# Chain (algebraic topology)

In algebraic topology, a `k`-**chain**
is a formal linear combination of the `k`-cells in a cell complex. In simplicial complexes (respectively, cubical complexes), `k`-chains are combinations of `k`-simplices (respectively, `k`-cubes),^{[1]}^{[2]}^{[3]} but not necessarily connected. Chains are used in homology; the elements of a homology group are equivalence classes of chains.

## Definition

[edit]For a simplicial complex , the group of -chains of is given by:

where are singular -simplices of . that any element in not necessary to be a connected simplicial complex.

## Integration on chains

[edit]Integration is defined on chains by taking the linear combination of integrals over the simplices in the chain with coefficients (which are typically integers).
The set of all *k*-chains forms a group and the sequence of these groups is called a chain complex.

## Boundary operator on chains

[edit]The boundary of a chain is the linear combination of boundaries of the simplices in the chain. The boundary of a *k*-chain is a (*k*−1)-chain. Note that the boundary of a simplex is not a simplex, but a chain with coefficients 1 or −1 – thus chains are the closure of simplices under the boundary operator.

**Example 1:** The boundary of a path is the formal difference of its endpoints: it is a telescoping sum. To illustrate, if the 1-chain is a path from point to point , where
,
and
are its constituent 1-simplices, then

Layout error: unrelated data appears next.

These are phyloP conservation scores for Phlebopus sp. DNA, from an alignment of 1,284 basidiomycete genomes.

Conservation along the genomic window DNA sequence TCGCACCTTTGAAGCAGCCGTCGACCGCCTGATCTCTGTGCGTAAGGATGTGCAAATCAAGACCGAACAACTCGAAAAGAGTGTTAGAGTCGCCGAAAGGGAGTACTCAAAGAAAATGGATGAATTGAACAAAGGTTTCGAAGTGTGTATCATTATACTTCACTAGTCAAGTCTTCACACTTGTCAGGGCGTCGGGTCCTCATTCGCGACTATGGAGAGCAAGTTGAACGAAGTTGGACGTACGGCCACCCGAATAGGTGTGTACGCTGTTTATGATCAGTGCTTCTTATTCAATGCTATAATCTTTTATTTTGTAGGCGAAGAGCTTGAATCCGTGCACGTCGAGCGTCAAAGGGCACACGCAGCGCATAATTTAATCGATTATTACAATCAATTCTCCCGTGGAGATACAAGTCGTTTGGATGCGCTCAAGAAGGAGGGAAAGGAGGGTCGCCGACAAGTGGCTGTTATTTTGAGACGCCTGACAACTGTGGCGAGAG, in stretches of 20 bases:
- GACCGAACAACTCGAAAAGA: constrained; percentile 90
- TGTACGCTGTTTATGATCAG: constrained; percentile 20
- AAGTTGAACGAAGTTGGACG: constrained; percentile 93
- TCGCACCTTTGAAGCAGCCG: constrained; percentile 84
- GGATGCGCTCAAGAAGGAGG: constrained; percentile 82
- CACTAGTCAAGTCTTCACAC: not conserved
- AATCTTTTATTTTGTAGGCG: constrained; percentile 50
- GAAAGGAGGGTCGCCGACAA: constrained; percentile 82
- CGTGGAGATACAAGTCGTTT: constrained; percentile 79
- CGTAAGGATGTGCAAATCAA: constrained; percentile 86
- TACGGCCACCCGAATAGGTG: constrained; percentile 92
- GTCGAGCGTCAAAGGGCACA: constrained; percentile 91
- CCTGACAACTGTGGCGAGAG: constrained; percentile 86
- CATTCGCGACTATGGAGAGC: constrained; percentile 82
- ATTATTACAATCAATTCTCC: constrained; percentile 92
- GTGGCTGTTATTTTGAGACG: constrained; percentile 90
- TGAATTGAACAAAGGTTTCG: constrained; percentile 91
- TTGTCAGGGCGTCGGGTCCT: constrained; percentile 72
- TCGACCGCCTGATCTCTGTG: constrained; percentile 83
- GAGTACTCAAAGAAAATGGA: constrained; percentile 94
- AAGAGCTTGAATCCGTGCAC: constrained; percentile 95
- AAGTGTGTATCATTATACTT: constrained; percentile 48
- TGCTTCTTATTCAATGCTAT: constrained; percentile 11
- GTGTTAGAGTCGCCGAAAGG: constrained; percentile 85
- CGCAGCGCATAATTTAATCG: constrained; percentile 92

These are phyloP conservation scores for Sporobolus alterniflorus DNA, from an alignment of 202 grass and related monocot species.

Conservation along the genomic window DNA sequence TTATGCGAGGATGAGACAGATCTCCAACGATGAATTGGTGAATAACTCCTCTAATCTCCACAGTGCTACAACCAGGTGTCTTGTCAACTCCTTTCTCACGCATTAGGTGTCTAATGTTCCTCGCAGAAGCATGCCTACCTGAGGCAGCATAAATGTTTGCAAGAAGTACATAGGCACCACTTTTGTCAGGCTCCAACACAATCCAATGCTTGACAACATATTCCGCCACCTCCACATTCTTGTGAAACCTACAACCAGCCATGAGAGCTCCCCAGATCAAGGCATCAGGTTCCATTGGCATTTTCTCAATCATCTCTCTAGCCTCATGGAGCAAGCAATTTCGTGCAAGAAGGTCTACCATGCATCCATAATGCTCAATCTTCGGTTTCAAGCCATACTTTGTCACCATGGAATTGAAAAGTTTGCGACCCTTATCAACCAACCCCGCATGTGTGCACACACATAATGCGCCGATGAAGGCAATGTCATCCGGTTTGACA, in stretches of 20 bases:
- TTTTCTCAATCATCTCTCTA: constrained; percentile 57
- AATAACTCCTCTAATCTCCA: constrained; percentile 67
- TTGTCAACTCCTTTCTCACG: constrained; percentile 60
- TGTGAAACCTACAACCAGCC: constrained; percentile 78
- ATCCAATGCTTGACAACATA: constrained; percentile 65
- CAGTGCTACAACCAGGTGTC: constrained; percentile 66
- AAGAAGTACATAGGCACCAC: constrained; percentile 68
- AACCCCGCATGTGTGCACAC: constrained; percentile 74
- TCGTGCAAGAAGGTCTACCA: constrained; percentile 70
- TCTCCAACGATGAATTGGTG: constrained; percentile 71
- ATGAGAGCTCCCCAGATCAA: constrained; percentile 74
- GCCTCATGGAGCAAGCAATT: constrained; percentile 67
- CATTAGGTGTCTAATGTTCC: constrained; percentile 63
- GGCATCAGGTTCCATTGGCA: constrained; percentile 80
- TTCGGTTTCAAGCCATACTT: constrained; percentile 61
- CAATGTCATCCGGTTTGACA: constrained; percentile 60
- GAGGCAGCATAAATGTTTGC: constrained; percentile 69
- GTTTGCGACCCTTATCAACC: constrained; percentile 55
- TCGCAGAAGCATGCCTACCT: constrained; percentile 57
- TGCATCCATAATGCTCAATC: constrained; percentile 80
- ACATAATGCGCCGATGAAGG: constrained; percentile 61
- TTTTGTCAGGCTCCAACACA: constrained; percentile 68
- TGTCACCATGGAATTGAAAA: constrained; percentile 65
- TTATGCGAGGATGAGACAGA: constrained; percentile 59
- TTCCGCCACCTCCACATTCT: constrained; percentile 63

**Example 2:** The boundary of the triangle is a formal sum of its edges with signs arranged to make the traversal of the boundary counterclockwise.

A chain is called a **cycle** when its boundary is zero. A chain that is the boundary of another chain is called a **boundary**. Boundaries are cycles,
so chains form a chain complex, whose homology groups (cycles modulo boundaries) are called simplicial homology groups.

**Example 3:** The plane punctured at the origin has nontrivial 1-homology group since the unit circle is a cycle, but not a boundary.

In differential geometry, the duality between the boundary operator on chains and the exterior derivative is expressed by the general Stokes' theorem.

## References

[edit]**^**Hatcher, Allen (2002).*Algebraic Topology*. Cambridge University Press. ISBN 0-521-79540-0.**^**Lee, John M. (2011).*Introduction to topological manifolds*(2nd ed.). New York: Springer. ISBN 978-1441979391. OCLC 697506452.**^**Kaczynski, Tomasz; Mischaikow, Konstantin; Mrozek, Marian (2004).*Computational homology*. Applied Mathematical Sciences. Vol. 157. New York: Springer-Verlag. doi:10.1007/b97315. ISBN 0-387-40853-3. MR 2028588.

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